Monday, June 9, 2014
“By historical and international comparisons and some measures of affordability New Zealand’s house prices appear elevated (…). This in part reflects a limited housing stock from low housing investment in recent years and geographical constraints preventing a rapid housing supply response. With house price inflation running high, there remains the risk that expectations-driven, self-reinforcing demand dynamics and price overshooting could take hold.
The government’s steps to help alleviate supply bottlenecks, measures to tighten standards for
mortgage lending (…), and an increase in mortgage rates should help ease price pressures. But a sudden price correction—possibly triggered by a shock to household incomes or borrowing costs—could reduce consumer confidence, impact overall economic activity,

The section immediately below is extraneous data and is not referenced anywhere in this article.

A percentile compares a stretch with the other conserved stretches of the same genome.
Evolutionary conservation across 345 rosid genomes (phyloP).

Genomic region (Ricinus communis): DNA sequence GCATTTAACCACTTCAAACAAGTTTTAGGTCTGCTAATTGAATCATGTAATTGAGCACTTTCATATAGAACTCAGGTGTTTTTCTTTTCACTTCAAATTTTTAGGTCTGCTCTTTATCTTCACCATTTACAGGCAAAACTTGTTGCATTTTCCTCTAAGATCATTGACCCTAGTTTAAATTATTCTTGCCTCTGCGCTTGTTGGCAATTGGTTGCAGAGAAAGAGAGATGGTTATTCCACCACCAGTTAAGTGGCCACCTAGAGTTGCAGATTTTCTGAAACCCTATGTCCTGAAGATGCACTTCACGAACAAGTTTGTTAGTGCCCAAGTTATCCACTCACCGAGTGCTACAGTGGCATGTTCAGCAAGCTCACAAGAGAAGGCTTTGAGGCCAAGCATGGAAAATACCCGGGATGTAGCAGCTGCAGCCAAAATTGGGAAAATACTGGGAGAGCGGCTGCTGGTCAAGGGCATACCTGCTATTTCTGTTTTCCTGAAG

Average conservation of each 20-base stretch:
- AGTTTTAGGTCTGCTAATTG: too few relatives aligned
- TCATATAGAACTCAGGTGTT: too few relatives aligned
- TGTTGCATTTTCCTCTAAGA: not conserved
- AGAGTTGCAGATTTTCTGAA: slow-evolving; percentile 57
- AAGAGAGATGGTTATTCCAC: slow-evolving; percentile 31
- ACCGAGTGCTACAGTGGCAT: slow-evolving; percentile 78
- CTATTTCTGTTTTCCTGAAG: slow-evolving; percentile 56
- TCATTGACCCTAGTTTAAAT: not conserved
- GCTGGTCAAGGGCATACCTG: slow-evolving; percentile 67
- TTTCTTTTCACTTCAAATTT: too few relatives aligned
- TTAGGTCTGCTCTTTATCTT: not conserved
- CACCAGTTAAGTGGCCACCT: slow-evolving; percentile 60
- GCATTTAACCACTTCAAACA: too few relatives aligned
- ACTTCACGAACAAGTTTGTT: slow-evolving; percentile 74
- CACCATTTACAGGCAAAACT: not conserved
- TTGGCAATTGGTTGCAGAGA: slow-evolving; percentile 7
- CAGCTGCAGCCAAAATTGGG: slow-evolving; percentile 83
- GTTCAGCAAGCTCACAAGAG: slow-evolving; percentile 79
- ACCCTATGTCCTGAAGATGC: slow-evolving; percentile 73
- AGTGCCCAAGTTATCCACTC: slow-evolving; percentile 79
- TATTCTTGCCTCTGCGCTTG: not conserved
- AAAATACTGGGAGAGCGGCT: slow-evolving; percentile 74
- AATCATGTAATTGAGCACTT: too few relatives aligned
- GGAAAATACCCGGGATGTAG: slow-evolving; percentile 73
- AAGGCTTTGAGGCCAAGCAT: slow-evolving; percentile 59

and hurt banks’ balance sheets,” according to the IMF’s new economic report on New Zealand.
Subscribe to: Posts
Copyright Unassuming Economist 2016